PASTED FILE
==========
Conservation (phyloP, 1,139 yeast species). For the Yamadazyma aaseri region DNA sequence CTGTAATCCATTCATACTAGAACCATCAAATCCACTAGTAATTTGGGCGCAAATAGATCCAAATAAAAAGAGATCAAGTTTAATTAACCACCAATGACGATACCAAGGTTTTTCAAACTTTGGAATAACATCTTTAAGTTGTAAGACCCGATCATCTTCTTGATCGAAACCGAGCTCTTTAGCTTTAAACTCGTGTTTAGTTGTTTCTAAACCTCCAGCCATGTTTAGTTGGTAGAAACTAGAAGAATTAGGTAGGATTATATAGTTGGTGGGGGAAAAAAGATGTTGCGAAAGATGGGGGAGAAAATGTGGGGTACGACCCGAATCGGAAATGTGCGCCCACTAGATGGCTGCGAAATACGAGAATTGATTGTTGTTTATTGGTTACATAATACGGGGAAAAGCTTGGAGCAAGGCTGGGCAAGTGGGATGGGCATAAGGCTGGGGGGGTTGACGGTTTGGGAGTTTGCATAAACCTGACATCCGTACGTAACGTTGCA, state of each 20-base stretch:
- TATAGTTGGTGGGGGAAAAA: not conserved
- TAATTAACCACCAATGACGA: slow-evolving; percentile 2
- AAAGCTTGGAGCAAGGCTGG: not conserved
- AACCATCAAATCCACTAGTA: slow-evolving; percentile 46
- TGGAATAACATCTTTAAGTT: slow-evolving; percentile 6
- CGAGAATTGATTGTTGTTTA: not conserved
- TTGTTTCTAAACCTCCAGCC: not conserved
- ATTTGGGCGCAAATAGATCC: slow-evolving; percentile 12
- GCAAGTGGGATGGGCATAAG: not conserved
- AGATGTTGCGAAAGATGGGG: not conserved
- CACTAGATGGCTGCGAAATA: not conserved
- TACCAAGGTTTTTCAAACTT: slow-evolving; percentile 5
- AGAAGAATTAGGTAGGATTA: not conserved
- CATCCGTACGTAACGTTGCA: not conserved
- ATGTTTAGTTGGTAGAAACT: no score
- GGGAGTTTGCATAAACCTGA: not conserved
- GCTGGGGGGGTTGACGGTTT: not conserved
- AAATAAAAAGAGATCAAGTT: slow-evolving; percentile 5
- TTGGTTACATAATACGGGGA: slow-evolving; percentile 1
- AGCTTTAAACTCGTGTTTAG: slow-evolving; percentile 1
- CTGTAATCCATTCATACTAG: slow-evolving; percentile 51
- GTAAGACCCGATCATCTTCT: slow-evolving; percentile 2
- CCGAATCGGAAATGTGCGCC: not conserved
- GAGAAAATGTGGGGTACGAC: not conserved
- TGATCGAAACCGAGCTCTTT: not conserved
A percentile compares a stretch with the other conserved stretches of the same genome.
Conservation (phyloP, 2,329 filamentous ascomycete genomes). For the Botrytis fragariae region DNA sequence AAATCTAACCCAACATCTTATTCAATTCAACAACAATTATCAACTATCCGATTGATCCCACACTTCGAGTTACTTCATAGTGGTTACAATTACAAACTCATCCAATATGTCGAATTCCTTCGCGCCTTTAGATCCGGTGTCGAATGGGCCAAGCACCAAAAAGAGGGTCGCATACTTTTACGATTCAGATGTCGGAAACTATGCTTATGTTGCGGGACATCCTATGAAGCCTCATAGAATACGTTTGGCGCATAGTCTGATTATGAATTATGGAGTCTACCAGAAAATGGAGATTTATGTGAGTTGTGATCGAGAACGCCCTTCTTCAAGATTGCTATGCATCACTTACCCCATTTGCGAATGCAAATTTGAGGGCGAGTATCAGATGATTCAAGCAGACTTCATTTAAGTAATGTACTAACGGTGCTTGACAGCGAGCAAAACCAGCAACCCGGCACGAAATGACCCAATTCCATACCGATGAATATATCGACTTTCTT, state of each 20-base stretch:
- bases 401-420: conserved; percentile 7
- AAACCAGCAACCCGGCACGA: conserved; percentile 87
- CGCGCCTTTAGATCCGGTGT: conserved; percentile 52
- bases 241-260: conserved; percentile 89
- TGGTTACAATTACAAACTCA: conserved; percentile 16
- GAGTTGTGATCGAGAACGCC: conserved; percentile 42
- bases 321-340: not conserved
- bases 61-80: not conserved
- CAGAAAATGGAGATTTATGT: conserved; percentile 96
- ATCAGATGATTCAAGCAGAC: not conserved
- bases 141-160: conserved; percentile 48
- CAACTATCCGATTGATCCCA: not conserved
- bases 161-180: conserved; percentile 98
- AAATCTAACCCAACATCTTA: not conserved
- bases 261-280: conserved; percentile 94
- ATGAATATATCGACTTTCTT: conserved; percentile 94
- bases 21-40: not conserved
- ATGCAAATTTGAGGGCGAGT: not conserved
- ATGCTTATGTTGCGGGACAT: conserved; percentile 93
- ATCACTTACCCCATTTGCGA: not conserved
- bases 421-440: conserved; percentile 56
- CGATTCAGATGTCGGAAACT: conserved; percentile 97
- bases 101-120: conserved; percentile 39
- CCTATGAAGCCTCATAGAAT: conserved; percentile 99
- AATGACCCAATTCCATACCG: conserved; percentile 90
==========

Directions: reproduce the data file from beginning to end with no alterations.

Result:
Conservation (phyloP, 1,139 yeast species). For the Yamadazyma aaseri region DNA sequence CTGTAATCCATTCATACTAGAACCATCAAATCCACTAGTAATTTGGGCGCAAATAGATCCAAATAAAAAGAGATCAAGTTTAATTAACCACCAATGACGATACCAAGGTTTTTCAAACTTTGGAATAACATCTTTAAGTTGTAAGACCCGATCATCTTCTTGATCGAAACCGAGCTCTTTAGCTTTAAACTCGTGTTTAGTTGTTTCTAAACCTCCAGCCATGTTTAGTTGGTAGAAACTAGAAGAATTAGGTAGGATTATATAGTTGGTGGGGGAAAAAAGATGTTGCGAAAGATGGGGGAGAAAATGTGGGGTACGACCCGAATCGGAAATGTGCGCCCACTAGATGGCTGCGAAATACGAGAATTGATTGTTGTTTATTGGTTACATAATACGGGGAAAAGCTTGGAGCAAGGCTGGGCAAGTGGGATGGGCATAAGGCTGGGGGGGTTGACGGTTTGGGAGTTTGCATAAACCTGACATCCGTACGTAACGTTGCA, state of each 20-base stretch:
- TATAGTTGGTGGGGGAAAAA: not conserved
- TAATTAACCACCAATGACGA: slow-evolving; percentile 2
- AAAGCTTGGAGCAAGGCTGG: not conserved
- AACCATCAAATCCACTAGTA: slow-evolving; percentile 46
- TGGAATAACATCTTTAAGTT: slow-evolving; percentile 6
- CGAGAATTGATTGTTGTTTA: not conserved
- TTGTTTCTAAACCTCCAGCC: not conserved
- ATTTGGGCGCAAATAGATCC: slow-evolving; percentile 12
- GCAAGTGGGATGGGCATAAG: not conserved
- AGATGTTGCGAAAGATGGGG: not conserved
- CACTAGATGGCTGCGAAATA: not conserved
- TACCAAGGTTTTTCAAACTT: slow-evolving; percentile 5
- AGAAGAATTAGGTAGGATTA: not conserved
- CATCCGTACGTAACGTTGCA: not conserved
- ATGTTTAGTTGGTAGAAACT: no score
- GGGAGTTTGCATAAACCTGA: not conserved
- GCTGGGGGGGTTGACGGTTT: not conserved
- AAATAAAAAGAGATCAAGTT: slow-evolving; percentile 5
- TTGGTTACATAATACGGGGA: slow-evolving; percentile 1
- AGCTTTAAACTCGTGTTTAG: slow-evolving; percentile 1
- CTGTAATCCATTCATACTAG: slow-evolving; percentile 51
- GTAAGACCCGATCATCTTCT: slow-evolving; percentile 2
- CCGAATCGGAAATGTGCGCC: not conserved
- GAGAAAATGTGGGGTACGAC: not conserved
- TGATCGAAACCGAGCTCTTT: not conserved
A percentile compares a stretch with the other conserved stretches of the same genome.
Conservation (phyloP, 2,329 filamentous ascomycete genomes). For the Botrytis fragariae region DNA sequence AAATCTAACCCAACATCTTATTCAATTCAACAACAATTATCAACTATCCGATTGATCCCACACTTCGAGTTACTTCATAGTGGTTACAATTACAAACTCATCCAATATGTCGAATTCCTTCGCGCCTTTAGATCCGGTGTCGAATGGGCCAAGCACCAAAAAGAGGGTCGCATACTTTTACGATTCAGATGTCGGAAACTATGCTTATGTTGCGGGACATCCTATGAAGCCTCATAGAATACGTTTGGCGCATAGTCTGATTATGAATTATGGAGTCTACCAGAAAATGGAGATTTATGTGAGTTGTGATCGAGAACGCCCTTCTTCAAGATTGCTATGCATCACTTACCCCATTTGCGAATGCAAATTTGAGGGCGAGTATCAGATGATTCAAGCAGACTTCATTTAAGTAATGTACTAACGGTGCTTGACAGCGAGCAAAACCAGCAACCCGGCACGAAATGACCCAATTCCATACCGATGAATATATCGACTTTCTT, state of each 20-base stretch:
- bases 401-420: conserved; percentile 7
- AAACCAGCAACCCGGCACGA: conserved; percentile 87
- CGCGCCTTTAGATCCGGTGT: conserved; percentile 52
- bases 241-260: conserved; percentile 89
- TGGTTACAATTACAAACTCA: conserved; percentile 16
- GAGTTGTGATCGAGAACGCC: conserved; percentile 42
- bases 321-340: not conserved
- bases 61-80: not conserved
- CAGAAAATGGAGATTTATGT: conserved; percentile 96
- ATCAGATGATTCAAGCAGAC: not conserved
- bases 141-160: conserved; percentile 48
- CAACTATCCGATTGATCCCA: not conserved
- bases 161-180: conserved; percentile 98
- AAATCTAACCCAACATCTTA: not conserved
- bases 261-280: conserved; percentile 94
- ATGAATATATCGACTTTCTT: conserved; percentile 94
- bases 21-40: not conserved
- ATGCAAATTTGAGGGCGAGT: not conserved
- ATGCTTATGTTGCGGGACAT: conserved; percentile 93
- ATCACTTACCCCATTTGCGA: not conserved
- bases 421-440: conserved; percentile 56
- CGATTCAGATGTCGGAAACT: conserved; percentile 97
- bases 101-120: conserved; percentile 39
- CCTATGAAGCCTCATAGAAT: conserved; percentile 99
- AATGACCCAATTCCATACCG: conserved; percentile 90